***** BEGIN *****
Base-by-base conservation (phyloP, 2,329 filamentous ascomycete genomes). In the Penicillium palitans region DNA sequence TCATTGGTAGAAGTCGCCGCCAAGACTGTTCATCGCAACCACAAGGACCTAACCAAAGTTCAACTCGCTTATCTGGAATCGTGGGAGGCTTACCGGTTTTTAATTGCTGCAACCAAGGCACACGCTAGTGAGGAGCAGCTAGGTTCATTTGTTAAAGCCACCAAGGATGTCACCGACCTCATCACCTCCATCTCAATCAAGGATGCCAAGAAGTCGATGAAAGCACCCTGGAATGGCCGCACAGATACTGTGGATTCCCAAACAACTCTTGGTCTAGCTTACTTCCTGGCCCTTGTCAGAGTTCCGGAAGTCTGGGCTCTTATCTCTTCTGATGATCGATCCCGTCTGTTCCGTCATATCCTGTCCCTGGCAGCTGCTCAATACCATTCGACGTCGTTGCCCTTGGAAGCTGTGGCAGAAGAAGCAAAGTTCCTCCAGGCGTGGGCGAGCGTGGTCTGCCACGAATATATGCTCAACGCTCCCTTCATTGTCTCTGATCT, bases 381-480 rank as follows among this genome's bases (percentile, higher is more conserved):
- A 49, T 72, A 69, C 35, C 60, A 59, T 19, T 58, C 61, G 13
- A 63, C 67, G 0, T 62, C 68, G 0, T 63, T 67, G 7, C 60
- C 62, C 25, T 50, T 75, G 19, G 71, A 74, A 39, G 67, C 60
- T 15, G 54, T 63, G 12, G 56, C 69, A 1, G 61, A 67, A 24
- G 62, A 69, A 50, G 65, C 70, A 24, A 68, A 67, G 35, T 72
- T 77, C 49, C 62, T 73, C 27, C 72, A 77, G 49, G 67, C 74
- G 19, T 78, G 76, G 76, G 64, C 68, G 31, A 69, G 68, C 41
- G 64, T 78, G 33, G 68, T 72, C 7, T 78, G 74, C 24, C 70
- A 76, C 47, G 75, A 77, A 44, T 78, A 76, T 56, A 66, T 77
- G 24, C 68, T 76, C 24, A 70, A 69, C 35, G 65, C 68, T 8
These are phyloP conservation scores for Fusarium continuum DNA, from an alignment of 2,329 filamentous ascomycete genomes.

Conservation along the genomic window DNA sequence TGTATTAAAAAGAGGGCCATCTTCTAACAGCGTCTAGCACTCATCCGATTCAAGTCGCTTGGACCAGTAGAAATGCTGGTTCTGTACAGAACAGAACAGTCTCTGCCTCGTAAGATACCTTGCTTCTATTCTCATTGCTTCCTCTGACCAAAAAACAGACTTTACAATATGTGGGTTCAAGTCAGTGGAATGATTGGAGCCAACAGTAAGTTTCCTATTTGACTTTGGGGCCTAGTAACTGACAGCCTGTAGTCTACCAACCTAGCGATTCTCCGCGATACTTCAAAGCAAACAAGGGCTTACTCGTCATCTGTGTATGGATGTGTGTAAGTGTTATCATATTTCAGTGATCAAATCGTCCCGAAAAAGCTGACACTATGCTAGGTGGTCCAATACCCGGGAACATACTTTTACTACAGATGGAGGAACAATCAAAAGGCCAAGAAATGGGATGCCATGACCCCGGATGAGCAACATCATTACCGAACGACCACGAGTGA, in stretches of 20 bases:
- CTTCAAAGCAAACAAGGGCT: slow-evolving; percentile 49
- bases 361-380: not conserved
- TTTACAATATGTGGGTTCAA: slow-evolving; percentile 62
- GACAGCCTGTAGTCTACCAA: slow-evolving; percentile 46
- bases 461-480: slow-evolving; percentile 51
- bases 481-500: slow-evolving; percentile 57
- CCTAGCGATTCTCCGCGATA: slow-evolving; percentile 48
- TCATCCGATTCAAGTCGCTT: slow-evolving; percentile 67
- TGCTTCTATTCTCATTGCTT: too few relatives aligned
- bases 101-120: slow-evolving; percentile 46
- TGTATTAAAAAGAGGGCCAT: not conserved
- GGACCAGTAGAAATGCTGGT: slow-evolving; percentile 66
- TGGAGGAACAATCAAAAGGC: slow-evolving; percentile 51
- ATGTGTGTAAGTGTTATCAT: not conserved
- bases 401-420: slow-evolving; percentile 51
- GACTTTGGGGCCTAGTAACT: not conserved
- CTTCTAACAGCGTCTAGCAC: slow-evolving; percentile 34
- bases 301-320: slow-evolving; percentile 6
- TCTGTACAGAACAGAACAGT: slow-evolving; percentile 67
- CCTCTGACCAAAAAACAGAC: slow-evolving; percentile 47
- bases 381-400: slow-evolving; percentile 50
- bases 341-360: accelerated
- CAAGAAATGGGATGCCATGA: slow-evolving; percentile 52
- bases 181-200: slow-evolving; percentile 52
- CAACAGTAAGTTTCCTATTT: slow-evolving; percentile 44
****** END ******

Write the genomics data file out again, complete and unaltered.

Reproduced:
Base-by-base conservation (phyloP, 2,329 filamentous ascomycete genomes). In the Penicillium palitans region DNA sequence TCATTGGTAGAAGTCGCCGCCAAGACTGTTCATCGCAACCACAAGGACCTAACCAAAGTTCAACTCGCTTATCTGGAATCGTGGGAGGCTTACCGGTTTTTAATTGCTGCAACCAAGGCACACGCTAGTGAGGAGCAGCTAGGTTCATTTGTTAAAGCCACCAAGGATGTCACCGACCTCATCACCTCCATCTCAATCAAGGATGCCAAGAAGTCGATGAAAGCACCCTGGAATGGCCGCACAGATACTGTGGATTCCCAAACAACTCTTGGTCTAGCTTACTTCCTGGCCCTTGTCAGAGTTCCGGAAGTCTGGGCTCTTATCTCTTCTGATGATCGATCCCGTCTGTTCCGTCATATCCTGTCCCTGGCAGCTGCTCAATACCATTCGACGTCGTTGCCCTTGGAAGCTGTGGCAGAAGAAGCAAAGTTCCTCCAGGCGTGGGCGAGCGTGGTCTGCCACGAATATATGCTCAACGCTCCCTTCATTGTCTCTGATCT, bases 381-480 rank as follows among this genome's bases (percentile, higher is more conserved):
- A 49, T 72, A 69, C 35, C 60, A 59, T 19, T 58, C 61, G 13
- A 63, C 67, G 0, T 62, C 68, G 0, T 63, T 67, G 7, C 60
- C 62, C 25, T 50, T 75, G 19, G 71, A 74, A 39, G 67, C 60
- T 15, G 54, T 63, G 12, G 56, C 69, A 1, G 61, A 67, A 24
- G 62, A 69, A 50, G 65, C 70, A 24, A 68, A 67, G 35, T 72
- T 77, C 49, C 62, T 73, C 27, C 72, A 77, G 49, G 67, C 74
- G 19, T 78, G 76, G 76, G 64, C 68, G 31, A 69, G 68, C 41
- G 64, T 78, G 33, G 68, T 72, C 7, T 78, G 74, C 24, C 70
- A 76, C 47, G 75, A 77, A 44, T 78, A 76, T 56, A 66, T 77
- G 24, C 68, T 76, C 24, A 70, A 69, C 35, G 65, C 68, T 8
These are phyloP conservation scores for Fusarium continuum DNA, from an alignment of 2,329 filamentous ascomycete genomes.

Conservation along the genomic window DNA sequence TGTATTAAAAAGAGGGCCATCTTCTAACAGCGTCTAGCACTCATCCGATTCAAGTCGCTTGGACCAGTAGAAATGCTGGTTCTGTACAGAACAGAACAGTCTCTGCCTCGTAAGATACCTTGCTTCTATTCTCATTGCTTCCTCTGACCAAAAAACAGACTTTACAATATGTGGGTTCAAGTCAGTGGAATGATTGGAGCCAACAGTAAGTTTCCTATTTGACTTTGGGGCCTAGTAACTGACAGCCTGTAGTCTACCAACCTAGCGATTCTCCGCGATACTTCAAAGCAAACAAGGGCTTACTCGTCATCTGTGTATGGATGTGTGTAAGTGTTATCATATTTCAGTGATCAAATCGTCCCGAAAAAGCTGACACTATGCTAGGTGGTCCAATACCCGGGAACATACTTTTACTACAGATGGAGGAACAATCAAAAGGCCAAGAAATGGGATGCCATGACCCCGGATGAGCAACATCATTACCGAACGACCACGAGTGA, in stretches of 20 bases:
- CTTCAAAGCAAACAAGGGCT: slow-evolving; percentile 49
- bases 361-380: not conserved
- TTTACAATATGTGGGTTCAA: slow-evolving; percentile 62
- GACAGCCTGTAGTCTACCAA: slow-evolving; percentile 46
- bases 461-480: slow-evolving; percentile 51
- bases 481-500: slow-evolving; percentile 57
- CCTAGCGATTCTCCGCGATA: slow-evolving; percentile 48
- TCATCCGATTCAAGTCGCTT: slow-evolving; percentile 67
- TGCTTCTATTCTCATTGCTT: too few relatives aligned
- bases 101-120: slow-evolving; percentile 46
- TGTATTAAAAAGAGGGCCAT: not conserved
- GGACCAGTAGAAATGCTGGT: slow-evolving; percentile 66
- TGGAGGAACAATCAAAAGGC: slow-evolving; percentile 51
- ATGTGTGTAAGTGTTATCAT: not conserved
- bases 401-420: slow-evolving; percentile 51
- GACTTTGGGGCCTAGTAACT: not conserved
- CTTCTAACAGCGTCTAGCAC: slow-evolving; percentile 34
- bases 301-320: slow-evolving; percentile 6
- TCTGTACAGAACAGAACAGT: slow-evolving; percentile 67
- CCTCTGACCAAAAAACAGAC: slow-evolving; percentile 47
- bases 381-400: slow-evolving; percentile 50
- bases 341-360: accelerated
- CAAGAAATGGGATGCCATGA: slow-evolving; percentile 52
- bases 181-200: slow-evolving; percentile 52
- CAACAGTAAGTTTCCTATTT: slow-evolving; percentile 44